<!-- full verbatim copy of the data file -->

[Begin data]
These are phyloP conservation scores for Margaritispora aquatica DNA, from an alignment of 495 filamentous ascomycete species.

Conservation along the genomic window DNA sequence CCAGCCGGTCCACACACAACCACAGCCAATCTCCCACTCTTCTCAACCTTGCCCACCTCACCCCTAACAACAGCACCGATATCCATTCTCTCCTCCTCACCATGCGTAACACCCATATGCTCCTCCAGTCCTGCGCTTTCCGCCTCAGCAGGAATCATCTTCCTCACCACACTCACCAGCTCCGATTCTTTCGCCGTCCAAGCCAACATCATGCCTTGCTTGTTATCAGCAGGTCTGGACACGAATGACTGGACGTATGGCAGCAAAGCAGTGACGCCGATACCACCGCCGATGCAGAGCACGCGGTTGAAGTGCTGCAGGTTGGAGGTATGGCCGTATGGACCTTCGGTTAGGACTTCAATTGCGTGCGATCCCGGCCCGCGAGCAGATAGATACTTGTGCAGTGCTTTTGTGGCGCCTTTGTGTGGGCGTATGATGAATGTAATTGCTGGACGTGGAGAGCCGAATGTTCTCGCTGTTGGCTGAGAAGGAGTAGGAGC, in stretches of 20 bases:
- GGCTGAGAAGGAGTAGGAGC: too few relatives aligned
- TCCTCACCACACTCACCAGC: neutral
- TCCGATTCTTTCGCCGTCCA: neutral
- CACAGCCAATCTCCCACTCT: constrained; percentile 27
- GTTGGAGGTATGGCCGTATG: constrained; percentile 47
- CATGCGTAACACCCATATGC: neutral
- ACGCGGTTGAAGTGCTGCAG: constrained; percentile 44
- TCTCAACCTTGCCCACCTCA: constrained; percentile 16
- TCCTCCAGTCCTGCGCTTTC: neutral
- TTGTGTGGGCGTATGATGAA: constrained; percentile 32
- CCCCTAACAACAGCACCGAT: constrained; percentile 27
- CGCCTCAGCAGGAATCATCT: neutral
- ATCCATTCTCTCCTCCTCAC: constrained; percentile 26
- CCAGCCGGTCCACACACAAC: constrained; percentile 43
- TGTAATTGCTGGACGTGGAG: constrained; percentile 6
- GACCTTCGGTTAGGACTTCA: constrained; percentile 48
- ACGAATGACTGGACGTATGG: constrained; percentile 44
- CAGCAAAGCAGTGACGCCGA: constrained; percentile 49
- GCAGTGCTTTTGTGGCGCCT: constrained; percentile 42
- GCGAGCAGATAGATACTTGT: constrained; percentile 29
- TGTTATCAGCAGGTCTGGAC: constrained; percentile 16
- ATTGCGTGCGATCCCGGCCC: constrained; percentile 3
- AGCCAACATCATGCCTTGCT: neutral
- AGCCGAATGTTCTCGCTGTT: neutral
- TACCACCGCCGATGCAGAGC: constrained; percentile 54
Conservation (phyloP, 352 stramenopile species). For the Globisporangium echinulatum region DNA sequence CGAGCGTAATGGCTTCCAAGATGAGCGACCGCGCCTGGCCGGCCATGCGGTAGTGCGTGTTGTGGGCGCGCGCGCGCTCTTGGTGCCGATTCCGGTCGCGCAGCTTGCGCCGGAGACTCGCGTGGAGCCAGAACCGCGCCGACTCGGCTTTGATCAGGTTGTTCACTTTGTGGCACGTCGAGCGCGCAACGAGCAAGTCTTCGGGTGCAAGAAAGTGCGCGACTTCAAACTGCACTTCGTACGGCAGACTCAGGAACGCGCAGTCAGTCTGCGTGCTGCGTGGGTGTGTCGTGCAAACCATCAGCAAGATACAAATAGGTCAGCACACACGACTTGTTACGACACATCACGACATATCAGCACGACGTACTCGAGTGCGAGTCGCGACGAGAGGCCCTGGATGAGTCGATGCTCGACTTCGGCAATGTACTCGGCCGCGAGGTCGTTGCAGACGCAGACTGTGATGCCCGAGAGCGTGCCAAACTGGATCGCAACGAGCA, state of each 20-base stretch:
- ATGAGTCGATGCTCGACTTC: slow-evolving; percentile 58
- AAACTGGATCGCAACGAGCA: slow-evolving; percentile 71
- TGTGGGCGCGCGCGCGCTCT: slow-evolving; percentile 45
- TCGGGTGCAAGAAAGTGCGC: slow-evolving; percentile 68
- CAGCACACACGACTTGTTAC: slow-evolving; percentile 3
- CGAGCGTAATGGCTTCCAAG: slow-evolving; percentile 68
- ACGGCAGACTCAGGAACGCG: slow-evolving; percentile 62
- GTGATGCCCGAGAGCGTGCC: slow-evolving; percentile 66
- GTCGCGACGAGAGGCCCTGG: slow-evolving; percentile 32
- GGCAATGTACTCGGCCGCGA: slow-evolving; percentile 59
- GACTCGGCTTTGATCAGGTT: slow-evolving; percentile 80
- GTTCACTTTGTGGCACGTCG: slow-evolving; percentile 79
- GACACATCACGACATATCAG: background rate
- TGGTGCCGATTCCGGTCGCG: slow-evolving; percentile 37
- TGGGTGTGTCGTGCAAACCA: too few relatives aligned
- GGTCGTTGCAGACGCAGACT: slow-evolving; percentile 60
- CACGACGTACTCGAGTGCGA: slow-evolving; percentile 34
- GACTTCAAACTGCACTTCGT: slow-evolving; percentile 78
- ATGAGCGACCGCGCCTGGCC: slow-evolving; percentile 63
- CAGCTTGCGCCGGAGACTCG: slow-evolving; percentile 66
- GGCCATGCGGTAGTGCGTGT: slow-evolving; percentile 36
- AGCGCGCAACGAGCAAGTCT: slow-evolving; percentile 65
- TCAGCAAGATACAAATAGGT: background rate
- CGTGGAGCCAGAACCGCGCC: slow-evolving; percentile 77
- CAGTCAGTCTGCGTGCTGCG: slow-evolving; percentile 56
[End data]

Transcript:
These are phyloP conservation scores for Margaritispora aquatica DNA, from an alignment of 495 filamentous ascomycete species.

Conservation along the genomic window DNA sequence CCAGCCGGTCCACACACAACCACAGCCAATCTCCCACTCTTCTCAACCTTGCCCACCTCACCCCTAACAACAGCACCGATATCCATTCTCTCCTCCTCACCATGCGTAACACCCATATGCTCCTCCAGTCCTGCGCTTTCCGCCTCAGCAGGAATCATCTTCCTCACCACACTCACCAGCTCCGATTCTTTCGCCGTCCAAGCCAACATCATGCCTTGCTTGTTATCAGCAGGTCTGGACACGAATGACTGGACGTATGGCAGCAAAGCAGTGACGCCGATACCACCGCCGATGCAGAGCACGCGGTTGAAGTGCTGCAGGTTGGAGGTATGGCCGTATGGACCTTCGGTTAGGACTTCAATTGCGTGCGATCCCGGCCCGCGAGCAGATAGATACTTGTGCAGTGCTTTTGTGGCGCCTTTGTGTGGGCGTATGATGAATGTAATTGCTGGACGTGGAGAGCCGAATGTTCTCGCTGTTGGCTGAGAAGGAGTAGGAGC, in stretches of 20 bases:
- GGCTGAGAAGGAGTAGGAGC: too few relatives aligned
- TCCTCACCACACTCACCAGC: neutral
- TCCGATTCTTTCGCCGTCCA: neutral
- CACAGCCAATCTCCCACTCT: constrained; percentile 27
- GTTGGAGGTATGGCCGTATG: constrained; percentile 47
- CATGCGTAACACCCATATGC: neutral
- ACGCGGTTGAAGTGCTGCAG: constrained; percentile 44
- TCTCAACCTTGCCCACCTCA: constrained; percentile 16
- TCCTCCAGTCCTGCGCTTTC: neutral
- TTGTGTGGGCGTATGATGAA: constrained; percentile 32
- CCCCTAACAACAGCACCGAT: constrained; percentile 27
- CGCCTCAGCAGGAATCATCT: neutral
- ATCCATTCTCTCCTCCTCAC: constrained; percentile 26
- CCAGCCGGTCCACACACAAC: constrained; percentile 43
- TGTAATTGCTGGACGTGGAG: constrained; percentile 6
- GACCTTCGGTTAGGACTTCA: constrained; percentile 48
- ACGAATGACTGGACGTATGG: constrained; percentile 44
- CAGCAAAGCAGTGACGCCGA: constrained; percentile 49
- GCAGTGCTTTTGTGGCGCCT: constrained; percentile 42
- GCGAGCAGATAGATACTTGT: constrained; percentile 29
- TGTTATCAGCAGGTCTGGAC: constrained; percentile 16
- ATTGCGTGCGATCCCGGCCC: constrained; percentile 3
- AGCCAACATCATGCCTTGCT: neutral
- AGCCGAATGTTCTCGCTGTT: neutral
- TACCACCGCCGATGCAGAGC: constrained; percentile 54
Conservation (phyloP, 352 stramenopile species). For the Globisporangium echinulatum region DNA sequence CGAGCGTAATGGCTTCCAAGATGAGCGACCGCGCCTGGCCGGCCATGCGGTAGTGCGTGTTGTGGGCGCGCGCGCGCTCTTGGTGCCGATTCCGGTCGCGCAGCTTGCGCCGGAGACTCGCGTGGAGCCAGAACCGCGCCGACTCGGCTTTGATCAGGTTGTTCACTTTGTGGCACGTCGAGCGCGCAACGAGCAAGTCTTCGGGTGCAAGAAAGTGCGCGACTTCAAACTGCACTTCGTACGGCAGACTCAGGAACGCGCAGTCAGTCTGCGTGCTGCGTGGGTGTGTCGTGCAAACCATCAGCAAGATACAAATAGGTCAGCACACACGACTTGTTACGACACATCACGACATATCAGCACGACGTACTCGAGTGCGAGTCGCGACGAGAGGCCCTGGATGAGTCGATGCTCGACTTCGGCAATGTACTCGGCCGCGAGGTCGTTGCAGACGCAGACTGTGATGCCCGAGAGCGTGCCAAACTGGATCGCAACGAGCA, state of each 20-base stretch:
- ATGAGTCGATGCTCGACTTC: slow-evolving; percentile 58
- AAACTGGATCGCAACGAGCA: slow-evolving; percentile 71
- TGTGGGCGCGCGCGCGCTCT: slow-evolving; percentile 45
- TCGGGTGCAAGAAAGTGCGC: slow-evolving; percentile 68
- CAGCACACACGACTTGTTAC: slow-evolving; percentile 3
- CGAGCGTAATGGCTTCCAAG: slow-evolving; percentile 68
- ACGGCAGACTCAGGAACGCG: slow-evolving; percentile 62
- GTGATGCCCGAGAGCGTGCC: slow-evolving; percentile 66
- GTCGCGACGAGAGGCCCTGG: slow-evolving; percentile 32
- GGCAATGTACTCGGCCGCGA: slow-evolving; percentile 59
- GACTCGGCTTTGATCAGGTT: slow-evolving; percentile 80
- GTTCACTTTGTGGCACGTCG: slow-evolving; percentile 79
- GACACATCACGACATATCAG: background rate
- TGGTGCCGATTCCGGTCGCG: slow-evolving; percentile 37
- TGGGTGTGTCGTGCAAACCA: too few relatives aligned
- GGTCGTTGCAGACGCAGACT: slow-evolving; percentile 60
- CACGACGTACTCGAGTGCGA: slow-evolving; percentile 34
- GACTTCAAACTGCACTTCGT: slow-evolving; percentile 78
- ATGAGCGACCGCGCCTGGCC: slow-evolving; percentile 63
- CAGCTTGCGCCGGAGACTCG: slow-evolving; percentile 66
- GGCCATGCGGTAGTGCGTGT: slow-evolving; percentile 36
- AGCGCGCAACGAGCAAGTCT: slow-evolving; percentile 65
- TCAGCAAGATACAAATAGGT: background rate
- CGTGGAGCCAGAACCGCGCC: slow-evolving; percentile 77
- CAGTCAGTCTGCGTGCTGCG: slow-evolving; percentile 56